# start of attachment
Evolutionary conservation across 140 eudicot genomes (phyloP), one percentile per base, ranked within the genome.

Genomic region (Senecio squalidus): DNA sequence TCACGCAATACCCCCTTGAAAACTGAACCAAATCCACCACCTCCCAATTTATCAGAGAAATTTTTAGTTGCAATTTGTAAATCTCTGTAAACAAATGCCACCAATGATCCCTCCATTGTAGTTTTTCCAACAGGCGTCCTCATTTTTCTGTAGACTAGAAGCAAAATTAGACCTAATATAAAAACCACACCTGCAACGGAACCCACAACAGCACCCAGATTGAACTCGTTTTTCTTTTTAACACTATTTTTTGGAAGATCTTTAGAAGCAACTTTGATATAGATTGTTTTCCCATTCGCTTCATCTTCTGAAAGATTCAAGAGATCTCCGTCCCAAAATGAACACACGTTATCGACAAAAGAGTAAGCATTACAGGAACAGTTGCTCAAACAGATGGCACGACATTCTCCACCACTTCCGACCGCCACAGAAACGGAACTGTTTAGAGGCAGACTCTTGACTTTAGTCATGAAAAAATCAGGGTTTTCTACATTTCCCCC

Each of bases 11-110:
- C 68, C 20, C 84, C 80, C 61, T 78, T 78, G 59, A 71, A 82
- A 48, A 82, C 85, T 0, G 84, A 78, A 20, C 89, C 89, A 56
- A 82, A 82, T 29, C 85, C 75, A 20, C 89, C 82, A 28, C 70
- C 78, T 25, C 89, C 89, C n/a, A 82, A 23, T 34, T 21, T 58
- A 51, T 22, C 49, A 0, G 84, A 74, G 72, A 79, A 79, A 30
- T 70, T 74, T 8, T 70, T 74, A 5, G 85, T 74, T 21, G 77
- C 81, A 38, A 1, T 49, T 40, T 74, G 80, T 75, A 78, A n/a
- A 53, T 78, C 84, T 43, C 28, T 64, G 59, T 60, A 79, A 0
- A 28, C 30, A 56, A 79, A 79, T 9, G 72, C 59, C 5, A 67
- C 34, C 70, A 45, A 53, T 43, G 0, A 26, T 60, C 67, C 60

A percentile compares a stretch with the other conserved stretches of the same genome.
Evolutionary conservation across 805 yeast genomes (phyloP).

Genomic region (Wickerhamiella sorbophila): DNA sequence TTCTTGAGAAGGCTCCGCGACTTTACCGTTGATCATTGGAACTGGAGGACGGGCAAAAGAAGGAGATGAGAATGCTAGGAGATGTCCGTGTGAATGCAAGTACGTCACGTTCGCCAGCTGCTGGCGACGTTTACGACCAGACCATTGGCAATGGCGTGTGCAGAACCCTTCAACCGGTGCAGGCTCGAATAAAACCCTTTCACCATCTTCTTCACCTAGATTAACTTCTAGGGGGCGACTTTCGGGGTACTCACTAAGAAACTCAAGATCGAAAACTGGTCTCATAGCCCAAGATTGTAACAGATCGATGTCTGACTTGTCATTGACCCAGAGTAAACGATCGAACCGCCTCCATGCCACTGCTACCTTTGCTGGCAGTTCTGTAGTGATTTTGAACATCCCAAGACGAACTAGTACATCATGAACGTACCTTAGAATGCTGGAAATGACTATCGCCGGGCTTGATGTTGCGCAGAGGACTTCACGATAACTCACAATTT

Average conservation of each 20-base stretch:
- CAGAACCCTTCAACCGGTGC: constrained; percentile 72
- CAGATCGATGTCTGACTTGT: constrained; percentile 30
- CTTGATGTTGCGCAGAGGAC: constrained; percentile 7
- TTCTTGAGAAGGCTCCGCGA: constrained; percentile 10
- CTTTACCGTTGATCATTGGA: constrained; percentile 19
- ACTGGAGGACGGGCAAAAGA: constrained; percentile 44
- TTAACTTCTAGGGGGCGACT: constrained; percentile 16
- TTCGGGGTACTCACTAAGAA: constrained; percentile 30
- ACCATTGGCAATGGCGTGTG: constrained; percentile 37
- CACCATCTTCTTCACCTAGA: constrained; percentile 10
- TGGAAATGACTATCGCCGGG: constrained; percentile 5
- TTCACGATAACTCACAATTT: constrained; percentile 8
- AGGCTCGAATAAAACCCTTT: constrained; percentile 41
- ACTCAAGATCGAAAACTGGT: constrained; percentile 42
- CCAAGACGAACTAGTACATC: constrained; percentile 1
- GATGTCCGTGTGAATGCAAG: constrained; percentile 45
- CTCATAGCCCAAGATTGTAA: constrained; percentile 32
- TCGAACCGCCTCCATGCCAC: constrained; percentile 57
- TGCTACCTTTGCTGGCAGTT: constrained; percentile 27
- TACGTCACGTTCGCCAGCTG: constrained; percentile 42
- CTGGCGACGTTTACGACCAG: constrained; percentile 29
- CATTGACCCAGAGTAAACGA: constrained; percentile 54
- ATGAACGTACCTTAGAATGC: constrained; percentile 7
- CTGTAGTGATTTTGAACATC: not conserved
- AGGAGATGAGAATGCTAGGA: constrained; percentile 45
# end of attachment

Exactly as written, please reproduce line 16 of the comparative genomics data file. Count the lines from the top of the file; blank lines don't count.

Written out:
Genomic region (Wickerhamiella sorbophila): DNA sequence TTCTTGAGAAGGCTCCGCGACTTTACCGTTGATCATTGGAACTGGAGGACGGGCAAAAGAAGGAGATGAGAATGCTAGGAGATGTCCGTGTGAATGCAAGTACGTCACGTTCGCCAGCTGCTGGCGACGTTTACGACCAGACCATTGGCAATGGCGTGTGCAGAACCCTTCAACCGGTGCAGGCTCGAATAAAACCCTTTCACCATCTTCTTCACCTAGATTAACTTCTAGGGGGCGACTTTCGGGGTACTCACTAAGAAACTCAAGATCGAAAACTGGTCTCATAGCCCAAGATTGTAACAGATCGATGTCTGACTTGTCATTGACCCAGAGTAAACGATCGAACCGCCTCCATGCCACTGCTACCTTTGCTGGCAGTTCTGTAGTGATTTTGAACATCCCAAGACGAACTAGTACATCATGAACGTACCTTAGAATGCTGGAAATGACTATCGCCGGGCTTGATGTTGCGCAGAGGACTTCACGATAACTCACAATTT